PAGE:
It’s probably not a ‘shock’ to hear government is short on funds, but what does this mean for enforcement of contractor’s rules in California? We’ll investigate how this may affect your workers in the field. Another contractor’s question helps define how an ‘out of state’ company could partner with your contracting business…
Q: I am a licensed General contractor, working on putting a project together for a local government. The owner has previously used a specific contractor for some of its low voltage wiring. This contractor has a “B” license and has given us a sub-bid to install the low voltage electrical and conduit for this project. My question is, can a “B” contractor take a sub-contract for less than 2 trades? And can he legally install this work without a specialty license?
A: “B” contractors cannot take a sub-contract if it only involves one trade unless he also holds the required specialty class or the one “trade” is framing or carpentry. In other words, he would need to hold the “C-7” (Low Voltage) or “C-10” (Electrical) classification for this project. B&P Code section 7057(b) covers this in detail.
In 2009 the Legislature gave the CSLB the authority to fine electrical contractors that employ uncertified workers; however, they did not provide the additional funding or personnel required to handle this type of enforcement. Legally the Division of Apprenticeship Standards (DAS) must certify Journeyman electricians before they can actively work for “C-10” contractors.
According to a recent article in the Sacramento Business Journal, a group of electrical contractors have recently formed The Construction Compliance Trades Program to target these uncertified electricians. Acting on tips, “investigators” are sent to job sites to interview and photograph workers who are required to carry cards proving they’re certified. In one recent investigation, eleven journeymen, working for three different companies, were allegedly discovered to be in noncompliance. This information was turned over to the CSLB for an official investigation. If the workers are found to be in violation the companies could each be fined. Further, this citation would stay on the contractor’s license record for up to 5 years.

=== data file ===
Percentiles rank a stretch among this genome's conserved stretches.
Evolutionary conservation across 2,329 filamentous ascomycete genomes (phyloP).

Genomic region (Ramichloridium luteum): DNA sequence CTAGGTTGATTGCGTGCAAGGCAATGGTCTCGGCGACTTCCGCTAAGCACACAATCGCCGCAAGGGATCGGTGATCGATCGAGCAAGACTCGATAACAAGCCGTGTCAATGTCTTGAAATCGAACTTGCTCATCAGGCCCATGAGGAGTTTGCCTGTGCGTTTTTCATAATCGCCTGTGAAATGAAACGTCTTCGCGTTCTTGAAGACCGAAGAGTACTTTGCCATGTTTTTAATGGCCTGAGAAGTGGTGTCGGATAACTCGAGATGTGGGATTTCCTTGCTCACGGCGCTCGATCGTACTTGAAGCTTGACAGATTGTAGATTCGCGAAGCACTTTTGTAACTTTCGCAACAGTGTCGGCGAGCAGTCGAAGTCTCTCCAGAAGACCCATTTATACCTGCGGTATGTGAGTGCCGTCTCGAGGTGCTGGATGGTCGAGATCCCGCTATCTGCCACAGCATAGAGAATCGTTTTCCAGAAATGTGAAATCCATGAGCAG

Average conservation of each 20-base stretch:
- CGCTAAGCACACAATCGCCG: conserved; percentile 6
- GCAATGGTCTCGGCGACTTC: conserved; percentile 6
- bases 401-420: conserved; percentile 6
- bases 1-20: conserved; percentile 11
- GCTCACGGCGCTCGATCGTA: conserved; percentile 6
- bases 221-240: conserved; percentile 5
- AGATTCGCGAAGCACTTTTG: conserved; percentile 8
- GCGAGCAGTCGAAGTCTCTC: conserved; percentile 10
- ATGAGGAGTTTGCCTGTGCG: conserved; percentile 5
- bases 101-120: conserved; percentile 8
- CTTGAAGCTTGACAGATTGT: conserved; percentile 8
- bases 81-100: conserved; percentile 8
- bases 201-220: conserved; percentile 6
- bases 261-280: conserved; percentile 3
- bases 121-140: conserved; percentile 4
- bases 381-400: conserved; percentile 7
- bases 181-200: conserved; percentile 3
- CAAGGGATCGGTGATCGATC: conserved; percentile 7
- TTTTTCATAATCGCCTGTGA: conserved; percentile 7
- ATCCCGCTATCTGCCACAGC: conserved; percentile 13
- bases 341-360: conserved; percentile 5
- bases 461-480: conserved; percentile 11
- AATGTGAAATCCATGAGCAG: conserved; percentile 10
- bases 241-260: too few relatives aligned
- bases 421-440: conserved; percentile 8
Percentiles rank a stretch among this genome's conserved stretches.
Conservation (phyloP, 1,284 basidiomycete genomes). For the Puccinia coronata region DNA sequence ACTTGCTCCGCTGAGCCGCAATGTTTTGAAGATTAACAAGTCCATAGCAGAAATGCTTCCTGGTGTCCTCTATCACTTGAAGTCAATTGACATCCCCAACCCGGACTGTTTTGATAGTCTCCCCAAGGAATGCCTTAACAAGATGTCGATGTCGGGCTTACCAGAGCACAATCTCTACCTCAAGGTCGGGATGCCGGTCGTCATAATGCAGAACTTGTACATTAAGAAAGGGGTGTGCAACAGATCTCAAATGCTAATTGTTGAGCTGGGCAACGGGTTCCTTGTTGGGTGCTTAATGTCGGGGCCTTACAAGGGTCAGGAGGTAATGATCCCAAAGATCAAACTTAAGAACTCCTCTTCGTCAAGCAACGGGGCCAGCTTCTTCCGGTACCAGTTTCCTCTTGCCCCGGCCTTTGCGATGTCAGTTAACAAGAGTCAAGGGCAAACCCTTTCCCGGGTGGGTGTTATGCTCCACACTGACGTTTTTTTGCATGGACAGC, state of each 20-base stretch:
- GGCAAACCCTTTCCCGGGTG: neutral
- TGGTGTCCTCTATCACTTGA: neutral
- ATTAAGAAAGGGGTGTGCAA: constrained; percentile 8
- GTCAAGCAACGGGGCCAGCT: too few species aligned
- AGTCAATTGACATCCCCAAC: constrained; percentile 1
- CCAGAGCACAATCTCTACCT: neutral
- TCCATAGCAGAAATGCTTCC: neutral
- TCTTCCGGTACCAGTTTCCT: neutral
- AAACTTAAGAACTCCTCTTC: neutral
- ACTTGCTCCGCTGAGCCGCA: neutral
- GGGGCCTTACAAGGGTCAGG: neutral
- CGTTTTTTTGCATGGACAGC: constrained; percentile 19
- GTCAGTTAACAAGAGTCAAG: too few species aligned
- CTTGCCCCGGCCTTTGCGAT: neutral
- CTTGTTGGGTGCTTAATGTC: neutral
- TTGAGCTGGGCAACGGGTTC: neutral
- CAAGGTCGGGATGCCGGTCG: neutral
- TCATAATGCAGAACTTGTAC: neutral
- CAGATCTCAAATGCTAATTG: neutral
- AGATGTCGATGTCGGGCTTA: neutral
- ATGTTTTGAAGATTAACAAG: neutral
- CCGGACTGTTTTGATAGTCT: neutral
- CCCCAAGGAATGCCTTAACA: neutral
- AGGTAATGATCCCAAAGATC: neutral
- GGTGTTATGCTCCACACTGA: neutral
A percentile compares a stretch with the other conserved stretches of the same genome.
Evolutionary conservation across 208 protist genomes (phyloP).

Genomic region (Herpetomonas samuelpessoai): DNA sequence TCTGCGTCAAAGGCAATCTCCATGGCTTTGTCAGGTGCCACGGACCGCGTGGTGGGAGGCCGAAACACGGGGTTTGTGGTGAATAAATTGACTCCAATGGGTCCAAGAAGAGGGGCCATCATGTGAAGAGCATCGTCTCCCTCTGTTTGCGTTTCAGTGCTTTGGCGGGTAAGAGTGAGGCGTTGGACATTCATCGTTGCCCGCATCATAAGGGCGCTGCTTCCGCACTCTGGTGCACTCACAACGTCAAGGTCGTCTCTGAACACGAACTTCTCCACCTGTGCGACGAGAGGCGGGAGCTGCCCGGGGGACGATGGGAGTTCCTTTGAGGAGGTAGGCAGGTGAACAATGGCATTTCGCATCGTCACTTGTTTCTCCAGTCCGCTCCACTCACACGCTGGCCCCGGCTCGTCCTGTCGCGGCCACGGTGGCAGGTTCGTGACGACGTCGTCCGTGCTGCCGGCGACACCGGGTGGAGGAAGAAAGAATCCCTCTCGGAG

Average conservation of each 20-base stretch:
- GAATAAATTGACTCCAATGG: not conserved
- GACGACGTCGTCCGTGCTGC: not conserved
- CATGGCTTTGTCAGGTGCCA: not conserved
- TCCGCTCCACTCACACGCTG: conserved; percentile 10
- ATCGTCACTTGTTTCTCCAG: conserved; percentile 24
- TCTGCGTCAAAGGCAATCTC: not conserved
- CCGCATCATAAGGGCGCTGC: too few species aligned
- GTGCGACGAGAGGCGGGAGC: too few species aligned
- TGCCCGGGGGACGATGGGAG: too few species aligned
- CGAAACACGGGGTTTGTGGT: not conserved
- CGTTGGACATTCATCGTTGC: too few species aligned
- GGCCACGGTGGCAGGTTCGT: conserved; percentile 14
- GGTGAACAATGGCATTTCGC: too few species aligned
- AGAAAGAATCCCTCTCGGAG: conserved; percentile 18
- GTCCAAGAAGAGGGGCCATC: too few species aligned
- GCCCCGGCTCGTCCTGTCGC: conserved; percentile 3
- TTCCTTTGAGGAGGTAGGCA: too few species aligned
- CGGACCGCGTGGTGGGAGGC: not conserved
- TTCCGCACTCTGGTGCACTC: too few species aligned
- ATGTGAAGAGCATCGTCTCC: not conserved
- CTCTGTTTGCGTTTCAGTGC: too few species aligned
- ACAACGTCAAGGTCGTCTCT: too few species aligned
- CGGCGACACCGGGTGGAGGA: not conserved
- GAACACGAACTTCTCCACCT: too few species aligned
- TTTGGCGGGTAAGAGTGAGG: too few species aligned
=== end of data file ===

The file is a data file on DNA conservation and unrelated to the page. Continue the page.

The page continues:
Q: I represent a construction company Incorporated in Delaware. They are planning on conducting business in Los Angeles but do not have a CA contractor’s license. My client would like to know if in place of taking the law and general building exams, he can associate or Joint Venture with an established company that possesses a General contractor’s license?
A: Your client may only “Joint Venture” with an established company if they themselves have a CA contractor’s license. By definition, a Joint Venture (JV) consists of two or more entities that are licensed, active and in good standing. This would mean having someone qualify a license for the out-of-state company by taking the law and trade exams. If you go through this process, there would be no need for the JV.
This company may want to “associate” with another entity by forming a partnership of corporations. In this example, the partnership will need to designate a qualifying individual (i.e. someone who already holds a license or must sit for the license exams).
However, I would recommend that your client directly apply for the license rather than go through either one of the above scenarios.